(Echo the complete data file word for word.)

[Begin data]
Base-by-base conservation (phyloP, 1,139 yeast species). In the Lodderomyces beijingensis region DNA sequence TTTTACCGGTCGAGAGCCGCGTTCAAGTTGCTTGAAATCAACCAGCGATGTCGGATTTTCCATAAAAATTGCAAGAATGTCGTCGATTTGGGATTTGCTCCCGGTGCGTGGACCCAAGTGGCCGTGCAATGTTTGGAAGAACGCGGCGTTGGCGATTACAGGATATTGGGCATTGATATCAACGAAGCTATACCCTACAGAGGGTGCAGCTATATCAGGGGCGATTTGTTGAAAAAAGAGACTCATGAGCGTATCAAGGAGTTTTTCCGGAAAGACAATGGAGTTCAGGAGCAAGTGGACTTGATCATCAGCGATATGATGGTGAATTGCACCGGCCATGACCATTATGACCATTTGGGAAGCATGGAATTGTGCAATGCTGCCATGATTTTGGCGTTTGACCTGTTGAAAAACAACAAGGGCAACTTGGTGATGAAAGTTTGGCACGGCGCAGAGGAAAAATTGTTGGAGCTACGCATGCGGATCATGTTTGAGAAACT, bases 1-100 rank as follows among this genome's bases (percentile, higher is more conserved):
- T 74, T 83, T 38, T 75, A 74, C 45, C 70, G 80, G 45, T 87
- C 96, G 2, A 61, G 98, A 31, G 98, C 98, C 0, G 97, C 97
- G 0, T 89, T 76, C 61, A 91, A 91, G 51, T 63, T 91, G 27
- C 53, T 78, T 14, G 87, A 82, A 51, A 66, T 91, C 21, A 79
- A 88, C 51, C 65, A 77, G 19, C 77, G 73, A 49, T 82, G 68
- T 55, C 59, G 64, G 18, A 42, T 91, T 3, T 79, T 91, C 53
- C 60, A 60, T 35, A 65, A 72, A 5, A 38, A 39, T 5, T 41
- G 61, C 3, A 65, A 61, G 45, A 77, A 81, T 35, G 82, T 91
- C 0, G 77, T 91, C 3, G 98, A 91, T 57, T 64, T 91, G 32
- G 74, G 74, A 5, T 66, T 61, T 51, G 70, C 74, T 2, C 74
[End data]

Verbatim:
Base-by-base conservation (phyloP, 1,139 yeast species). In the Lodderomyces beijingensis region DNA sequence TTTTACCGGTCGAGAGCCGCGTTCAAGTTGCTTGAAATCAACCAGCGATGTCGGATTTTCCATAAAAATTGCAAGAATGTCGTCGATTTGGGATTTGCTCCCGGTGCGTGGACCCAAGTGGCCGTGCAATGTTTGGAAGAACGCGGCGTTGGCGATTACAGGATATTGGGCATTGATATCAACGAAGCTATACCCTACAGAGGGTGCAGCTATATCAGGGGCGATTTGTTGAAAAAAGAGACTCATGAGCGTATCAAGGAGTTTTTCCGGAAAGACAATGGAGTTCAGGAGCAAGTGGACTTGATCATCAGCGATATGATGGTGAATTGCACCGGCCATGACCATTATGACCATTTGGGAAGCATGGAATTGTGCAATGCTGCCATGATTTTGGCGTTTGACCTGTTGAAAAACAACAAGGGCAACTTGGTGATGAAAGTTTGGCACGGCGCAGAGGAAAAATTGTTGGAGCTACGCATGCGGATCATGTTTGAGAAACT, bases 1-100 rank as follows among this genome's bases (percentile, higher is more conserved):
- T 74, T 83, T 38, T 75, A 74, C 45, C 70, G 80, G 45, T 87
- C 96, G 2, A 61, G 98, A 31, G 98, C 98, C 0, G 97, C 97
- G 0, T 89, T 76, C 61, A 91, A 91, G 51, T 63, T 91, G 27
- C 53, T 78, T 14, G 87, A 82, A 51, A 66, T 91, C 21, A 79
- A 88, C 51, C 65, A 77, G 19, C 77, G 73, A 49, T 82, G 68
- T 55, C 59, G 64, G 18, A 42, T 91, T 3, T 79, T 91, C 53
- C 60, A 60, T 35, A 65, A 72, A 5, A 38, A 39, T 5, T 41
- G 61, C 3, A 65, A 61, G 45, A 77, A 81, T 35, G 82, T 91
- C 0, G 77, T 91, C 3, G 98, A 91, T 57, T 64, T 91, G 32
- G 74, G 74, A 5, T 66, T 61, T 51, G 70, C 74, T 2, C 74